And Plummer is simply magnificent in a career-capping role that has everything Oscar calls for ~ He’s gay. He’s in his 80s (in real life). AND he has Focus Features backing this tremendous turn all the way to the podium. Not the least of which is their wise decision to put him in Supporting Actor, a category he will almost surely win in.

An Oscar nom for Best Doc is certainly in the wind for my personal Provincetown fave this year “Page One: Inside The New York Times”. An extremely positive view of what goes on inside the Grey Lady is made memorable by the film’s center character David Carr, who initiated the Times’ first dip into the Oscar pool with “The Carpetbagger.” He is not doing it any more, but he is doing plenty, as this film so deftly and even amusingly shows.

If Mark Twain was alive today, I think he would be David Carr, who is as salty, original, and admirable as they come. “Page One” details the unexpected collapse of Old School Journalism and newspapers in particular as the Internet surges and continues to take readers and more importantly advertisers away. With soldiers like David Carr fighting the battle, “Page One” makes the case that, the New York Times and its’ rigorous journalistic standards is here, despite everything, to stay. And they make an enjoyable, watchable story out of it, too.

Other unlikely family dramas were being played out quite marvelously in the Abigail Breslin starrer “Janie Jones” and the Weinstein Company’s “Submarine” which is now in general release.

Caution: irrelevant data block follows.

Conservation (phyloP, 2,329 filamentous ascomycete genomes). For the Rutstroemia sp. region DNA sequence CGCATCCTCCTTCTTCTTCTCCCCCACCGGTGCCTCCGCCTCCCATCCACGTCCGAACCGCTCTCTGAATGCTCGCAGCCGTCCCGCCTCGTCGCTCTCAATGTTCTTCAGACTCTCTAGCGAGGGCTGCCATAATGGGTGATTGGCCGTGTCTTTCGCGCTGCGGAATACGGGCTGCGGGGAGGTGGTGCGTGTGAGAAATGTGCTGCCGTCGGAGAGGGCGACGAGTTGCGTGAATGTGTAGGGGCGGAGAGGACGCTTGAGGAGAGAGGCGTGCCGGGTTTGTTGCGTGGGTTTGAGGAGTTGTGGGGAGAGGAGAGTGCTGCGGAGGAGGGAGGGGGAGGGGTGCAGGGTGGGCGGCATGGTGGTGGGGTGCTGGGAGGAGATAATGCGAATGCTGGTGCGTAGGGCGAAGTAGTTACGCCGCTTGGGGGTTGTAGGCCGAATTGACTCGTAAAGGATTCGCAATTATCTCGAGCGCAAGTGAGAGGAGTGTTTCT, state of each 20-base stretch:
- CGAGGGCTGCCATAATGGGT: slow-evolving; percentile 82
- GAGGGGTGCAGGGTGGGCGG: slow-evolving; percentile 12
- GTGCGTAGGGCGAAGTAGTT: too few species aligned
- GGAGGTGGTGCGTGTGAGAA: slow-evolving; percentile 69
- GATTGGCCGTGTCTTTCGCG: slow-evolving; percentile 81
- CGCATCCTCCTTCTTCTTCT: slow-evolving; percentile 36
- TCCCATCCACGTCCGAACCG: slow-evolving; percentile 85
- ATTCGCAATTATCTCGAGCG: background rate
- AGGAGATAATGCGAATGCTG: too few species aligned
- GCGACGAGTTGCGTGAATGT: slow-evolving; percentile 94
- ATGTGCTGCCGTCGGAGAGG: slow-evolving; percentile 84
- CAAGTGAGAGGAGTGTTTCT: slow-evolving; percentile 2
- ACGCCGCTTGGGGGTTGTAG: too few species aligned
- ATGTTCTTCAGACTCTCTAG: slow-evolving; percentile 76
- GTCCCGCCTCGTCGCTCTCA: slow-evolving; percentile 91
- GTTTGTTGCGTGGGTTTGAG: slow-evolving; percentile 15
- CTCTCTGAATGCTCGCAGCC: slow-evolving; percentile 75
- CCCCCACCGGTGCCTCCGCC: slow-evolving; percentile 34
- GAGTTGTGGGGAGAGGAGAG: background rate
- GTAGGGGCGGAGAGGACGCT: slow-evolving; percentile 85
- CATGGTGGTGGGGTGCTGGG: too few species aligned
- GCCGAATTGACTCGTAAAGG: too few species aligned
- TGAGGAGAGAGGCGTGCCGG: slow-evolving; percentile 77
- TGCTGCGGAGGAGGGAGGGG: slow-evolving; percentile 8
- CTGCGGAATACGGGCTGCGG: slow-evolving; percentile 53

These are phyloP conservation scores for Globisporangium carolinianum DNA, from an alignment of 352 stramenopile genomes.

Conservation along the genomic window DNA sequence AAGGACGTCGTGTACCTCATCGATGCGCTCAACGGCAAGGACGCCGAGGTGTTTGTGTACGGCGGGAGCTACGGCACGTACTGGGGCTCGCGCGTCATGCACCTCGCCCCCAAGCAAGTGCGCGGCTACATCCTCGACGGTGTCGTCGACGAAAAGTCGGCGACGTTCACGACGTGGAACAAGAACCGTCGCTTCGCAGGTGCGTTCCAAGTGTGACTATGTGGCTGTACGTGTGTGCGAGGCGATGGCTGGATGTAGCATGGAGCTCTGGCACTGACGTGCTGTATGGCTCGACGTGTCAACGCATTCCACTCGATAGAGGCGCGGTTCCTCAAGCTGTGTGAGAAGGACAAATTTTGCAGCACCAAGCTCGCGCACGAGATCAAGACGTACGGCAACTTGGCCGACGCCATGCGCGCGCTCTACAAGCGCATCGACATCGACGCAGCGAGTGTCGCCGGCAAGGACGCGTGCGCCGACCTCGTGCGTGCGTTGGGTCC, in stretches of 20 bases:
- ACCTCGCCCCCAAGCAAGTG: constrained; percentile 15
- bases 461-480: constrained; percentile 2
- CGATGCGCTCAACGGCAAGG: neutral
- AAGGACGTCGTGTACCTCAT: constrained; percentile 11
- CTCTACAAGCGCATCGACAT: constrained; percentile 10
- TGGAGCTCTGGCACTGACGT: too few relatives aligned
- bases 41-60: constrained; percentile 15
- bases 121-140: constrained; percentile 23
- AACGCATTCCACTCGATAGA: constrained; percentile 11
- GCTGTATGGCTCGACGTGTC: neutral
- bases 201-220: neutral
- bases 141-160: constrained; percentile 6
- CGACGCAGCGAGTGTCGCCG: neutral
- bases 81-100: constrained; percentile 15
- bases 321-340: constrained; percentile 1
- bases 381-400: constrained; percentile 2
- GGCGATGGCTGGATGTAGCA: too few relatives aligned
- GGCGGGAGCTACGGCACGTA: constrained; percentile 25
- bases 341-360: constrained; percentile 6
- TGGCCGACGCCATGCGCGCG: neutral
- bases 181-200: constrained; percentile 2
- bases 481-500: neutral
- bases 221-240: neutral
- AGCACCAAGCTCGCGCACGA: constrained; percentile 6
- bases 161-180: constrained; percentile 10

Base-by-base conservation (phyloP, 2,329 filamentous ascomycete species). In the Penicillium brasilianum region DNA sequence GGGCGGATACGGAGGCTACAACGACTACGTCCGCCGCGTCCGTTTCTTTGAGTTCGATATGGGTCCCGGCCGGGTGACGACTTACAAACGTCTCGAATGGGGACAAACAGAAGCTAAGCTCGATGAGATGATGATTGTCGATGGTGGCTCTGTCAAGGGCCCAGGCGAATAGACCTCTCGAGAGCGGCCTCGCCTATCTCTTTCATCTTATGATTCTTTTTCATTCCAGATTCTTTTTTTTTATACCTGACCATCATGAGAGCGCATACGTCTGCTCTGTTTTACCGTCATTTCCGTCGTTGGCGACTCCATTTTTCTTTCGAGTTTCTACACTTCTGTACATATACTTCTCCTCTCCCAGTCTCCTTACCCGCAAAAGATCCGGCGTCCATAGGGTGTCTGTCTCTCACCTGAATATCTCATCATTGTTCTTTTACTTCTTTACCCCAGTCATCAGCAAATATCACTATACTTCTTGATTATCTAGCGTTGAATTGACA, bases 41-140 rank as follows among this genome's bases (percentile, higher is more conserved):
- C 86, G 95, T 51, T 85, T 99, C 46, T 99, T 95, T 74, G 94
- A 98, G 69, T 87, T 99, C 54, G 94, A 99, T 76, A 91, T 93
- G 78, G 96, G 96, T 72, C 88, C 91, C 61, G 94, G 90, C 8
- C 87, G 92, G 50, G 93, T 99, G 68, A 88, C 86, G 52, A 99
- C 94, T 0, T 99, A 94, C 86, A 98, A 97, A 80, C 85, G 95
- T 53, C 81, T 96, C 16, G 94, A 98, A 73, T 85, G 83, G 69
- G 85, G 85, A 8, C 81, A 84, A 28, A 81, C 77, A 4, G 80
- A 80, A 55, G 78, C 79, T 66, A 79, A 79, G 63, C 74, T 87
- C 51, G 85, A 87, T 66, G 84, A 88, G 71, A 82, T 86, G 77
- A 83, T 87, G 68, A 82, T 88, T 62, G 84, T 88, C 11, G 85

“Janie Jones” gives a new meaning to the word “heart-warming” as adorable/awkward tween Breslin is suddenly dumped on her deadbeat dad, a burnt-out punk rocker played by Alessandro Nivola, in what is surely his best screen performance to date. Breslin and Nivola’s two-step is a delightful pairing and both sing up a storm as they grope and grapple their way to some kind of understanding and, yes, that word again, “acceptance.”

Janie Jones” is edgy, not saccharine as this material in lesser hands might be, but director David M. Rosenthal has done a very good job in balancing the two extremes in this touching, charming, and well-acted film.

“Submarine” has the Weinsteins’ behind it. It’s British or rather Welsh, and it, too, is heart-warming, but in an entirely Anglo way. The witty, intelligent screenplay really is the star here, and also a possible Oscar nominee, as we witness this yet ‘nother coming of age story, that is rendered with finesse, insight, and a great, great deal of quirky humor by first time director Richard Ayoade.

“Weekend” another British film was an extremely graphic depiction of a one-night gay stand turned into something much more. And something the two young men weren’t expecting – love.

“Project Nim” detailed the life and sad times of what was probably the most intelligent and educated chimpanzee ever, Nim. Yes, he is taught to communicate and sign, but no, he still cannot speak. And yes, he’s still a wild animal. But he’s very, very engaging and more intelligent than most of the humans who are care-taking him. “Nim” raises questions and is unforgettable in its’ depiction of a science experiment that goes horribly wrong.

Another doc chronicling a social experiment of sorts is “Splinters,” which follows the introduction of surfboarding into an island culture of Papua New Guinea, which is not really ready for the Western transformation the sport of surfing is going to bring to their remote seaside village of Vanimo. ANOTHER first time filmmaker Adam Pesce, makes a very strong debut here, as he chronicles the ill effects on these islanders of their dreams of competing in the inaugural Papua New Guinea National Surfing Titles.